Norway's Labour Party has conceded defeat in the nation's general election, as the Conservative Party and its right-wing allies swept to power after an eight-year hiatus.
Jens Stoltenberg, the incumbent Labour Party prime minister, conceded defeat late on Monday, while his challenger, Conservative leader Erna Solberg, hailed "a historic election win".
With three quarters of the votes counted, a bloc of four centre-right parties had won 96 of 169 seats in parliament. Stoltenberg's three-party coalition controlled 72, with one seat going to an independent environmental party.
"In accordance with Norwegian parliamentary tradition, I will seek the resignation of my government after the presentation of the national budget on October 14, when it's clear that there is a parliamentary basis for a new government," said Stoltenberg.
Just minutes afterwards, the nation's likely next prime minister, 52-year-old Solberg, appeared in a triumphant mood in front of supporters in the Norwegian capital.
"Today the voters have produced a historic election victory for the right-wing parties," she said.
The most often-cited scenario prior to the election has been for a minority government made up of the Conservatives and the Progress Party. As of late Monday it was unclear if the smaller Christian Democrats and the Liberals would seek to join the government or act as legislative support.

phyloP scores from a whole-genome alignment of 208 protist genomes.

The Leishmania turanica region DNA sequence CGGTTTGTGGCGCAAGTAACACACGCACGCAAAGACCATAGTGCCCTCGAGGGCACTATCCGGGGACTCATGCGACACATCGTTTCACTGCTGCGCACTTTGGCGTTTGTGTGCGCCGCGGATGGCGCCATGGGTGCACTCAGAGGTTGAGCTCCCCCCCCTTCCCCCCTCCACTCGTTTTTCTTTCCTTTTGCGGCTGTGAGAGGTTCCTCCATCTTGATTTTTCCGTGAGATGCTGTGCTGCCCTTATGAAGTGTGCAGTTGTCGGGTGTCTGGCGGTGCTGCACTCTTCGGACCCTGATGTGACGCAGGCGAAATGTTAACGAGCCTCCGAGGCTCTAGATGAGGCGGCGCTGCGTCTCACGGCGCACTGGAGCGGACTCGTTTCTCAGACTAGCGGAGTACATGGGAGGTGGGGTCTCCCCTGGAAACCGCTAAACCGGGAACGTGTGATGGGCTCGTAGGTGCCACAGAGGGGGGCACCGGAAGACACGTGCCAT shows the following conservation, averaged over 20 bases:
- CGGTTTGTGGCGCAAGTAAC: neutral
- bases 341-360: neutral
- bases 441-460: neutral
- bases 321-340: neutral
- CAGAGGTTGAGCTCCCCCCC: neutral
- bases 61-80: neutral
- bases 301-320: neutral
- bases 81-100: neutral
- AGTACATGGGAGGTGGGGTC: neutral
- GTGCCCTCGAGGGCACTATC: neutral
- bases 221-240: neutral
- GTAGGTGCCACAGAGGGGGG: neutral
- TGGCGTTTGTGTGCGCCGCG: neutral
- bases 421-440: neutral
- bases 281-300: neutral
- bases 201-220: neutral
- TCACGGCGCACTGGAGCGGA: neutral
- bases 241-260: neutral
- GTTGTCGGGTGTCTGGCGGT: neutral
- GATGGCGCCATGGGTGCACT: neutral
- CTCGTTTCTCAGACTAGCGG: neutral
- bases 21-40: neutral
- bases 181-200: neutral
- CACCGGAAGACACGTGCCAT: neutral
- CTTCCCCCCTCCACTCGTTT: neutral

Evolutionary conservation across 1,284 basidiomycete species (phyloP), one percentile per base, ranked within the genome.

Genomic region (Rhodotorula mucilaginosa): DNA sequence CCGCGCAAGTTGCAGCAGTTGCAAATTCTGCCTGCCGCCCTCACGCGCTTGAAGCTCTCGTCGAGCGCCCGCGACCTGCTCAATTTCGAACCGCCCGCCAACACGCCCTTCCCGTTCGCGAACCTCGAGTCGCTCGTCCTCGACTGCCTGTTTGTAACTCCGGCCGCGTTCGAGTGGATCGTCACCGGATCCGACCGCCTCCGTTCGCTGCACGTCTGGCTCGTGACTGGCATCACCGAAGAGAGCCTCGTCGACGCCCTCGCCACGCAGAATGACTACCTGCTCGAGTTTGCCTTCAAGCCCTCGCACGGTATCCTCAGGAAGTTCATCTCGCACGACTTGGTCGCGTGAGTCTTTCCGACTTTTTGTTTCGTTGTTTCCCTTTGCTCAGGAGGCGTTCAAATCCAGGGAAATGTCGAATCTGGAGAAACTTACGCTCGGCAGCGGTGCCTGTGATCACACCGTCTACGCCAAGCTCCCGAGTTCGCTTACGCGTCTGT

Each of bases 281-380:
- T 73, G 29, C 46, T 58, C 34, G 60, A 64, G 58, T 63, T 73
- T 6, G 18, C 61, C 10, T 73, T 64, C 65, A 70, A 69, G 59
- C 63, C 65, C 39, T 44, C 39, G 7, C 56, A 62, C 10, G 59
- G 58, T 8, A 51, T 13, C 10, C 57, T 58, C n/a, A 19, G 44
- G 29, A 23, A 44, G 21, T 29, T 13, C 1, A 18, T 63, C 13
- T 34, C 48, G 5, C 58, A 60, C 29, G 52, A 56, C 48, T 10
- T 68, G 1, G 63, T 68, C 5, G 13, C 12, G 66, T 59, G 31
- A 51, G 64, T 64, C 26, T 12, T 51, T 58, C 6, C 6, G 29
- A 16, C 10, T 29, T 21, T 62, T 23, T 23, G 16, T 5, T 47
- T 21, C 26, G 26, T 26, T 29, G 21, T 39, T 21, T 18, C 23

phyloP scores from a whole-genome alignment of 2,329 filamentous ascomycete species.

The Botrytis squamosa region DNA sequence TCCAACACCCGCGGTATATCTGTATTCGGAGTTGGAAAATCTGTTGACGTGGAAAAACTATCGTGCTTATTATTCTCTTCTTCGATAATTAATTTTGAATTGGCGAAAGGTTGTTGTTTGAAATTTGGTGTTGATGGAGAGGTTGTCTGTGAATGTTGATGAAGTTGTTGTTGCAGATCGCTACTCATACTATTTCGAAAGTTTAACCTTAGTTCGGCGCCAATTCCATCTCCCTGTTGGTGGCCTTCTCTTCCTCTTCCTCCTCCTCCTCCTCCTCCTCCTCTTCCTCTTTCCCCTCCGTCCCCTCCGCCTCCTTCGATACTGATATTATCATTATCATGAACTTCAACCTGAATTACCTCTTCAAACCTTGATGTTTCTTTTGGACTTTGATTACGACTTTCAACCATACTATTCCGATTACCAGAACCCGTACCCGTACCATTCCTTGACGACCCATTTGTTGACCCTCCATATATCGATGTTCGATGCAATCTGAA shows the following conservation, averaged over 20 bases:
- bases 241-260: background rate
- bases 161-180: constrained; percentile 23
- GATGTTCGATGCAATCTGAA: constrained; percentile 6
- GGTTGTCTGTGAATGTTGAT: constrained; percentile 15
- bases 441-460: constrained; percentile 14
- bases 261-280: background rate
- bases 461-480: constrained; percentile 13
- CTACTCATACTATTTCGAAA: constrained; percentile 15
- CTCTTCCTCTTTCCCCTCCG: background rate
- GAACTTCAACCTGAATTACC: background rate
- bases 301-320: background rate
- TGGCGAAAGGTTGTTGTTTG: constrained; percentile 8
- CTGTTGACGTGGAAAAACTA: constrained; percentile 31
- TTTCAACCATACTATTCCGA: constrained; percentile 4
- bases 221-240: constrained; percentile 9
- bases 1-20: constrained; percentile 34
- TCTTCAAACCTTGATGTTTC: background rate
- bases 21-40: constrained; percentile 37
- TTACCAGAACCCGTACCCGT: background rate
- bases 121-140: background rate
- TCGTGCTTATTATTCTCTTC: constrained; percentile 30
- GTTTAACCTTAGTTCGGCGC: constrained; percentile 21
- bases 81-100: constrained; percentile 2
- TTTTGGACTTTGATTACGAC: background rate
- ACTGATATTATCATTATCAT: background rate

The Progress Party looked set to lose 12 seats in parliament, which would leave it with 29. But it still treated the result as victory, as it now faced the first chance in its 40-year history of being part of a government.
"We are going to negotiate a platform for the government, and we have said throughout the campaign that we wanted to leave a serious footprint on the platform," said Progress Party leader Siv Jensen.
Oil wealth key issue
Significantly, one of the top election issues was the proper use of Norway's oil fund, which at $750 billion is the world's largest sovereign wealth fund.
Given the general material wealth, and the lack of any serious discontent in society, the weak showing of 54-year-old Stoltenberg's coalition is mostly put down to power fatigue.
"Norway is one of the richest countries in the world, if not the richest, but the generation who made the nation what it is today is not getting to harvest the fruits," said Oslo retiree Espen Ek, who added he had voted "for change".
Stoltenberg's coalition was also criticised for the authorities' failure to prevent right-wing extremist Anders Behring Breivik killing 77 people in bomb and gun attacks in July 2011.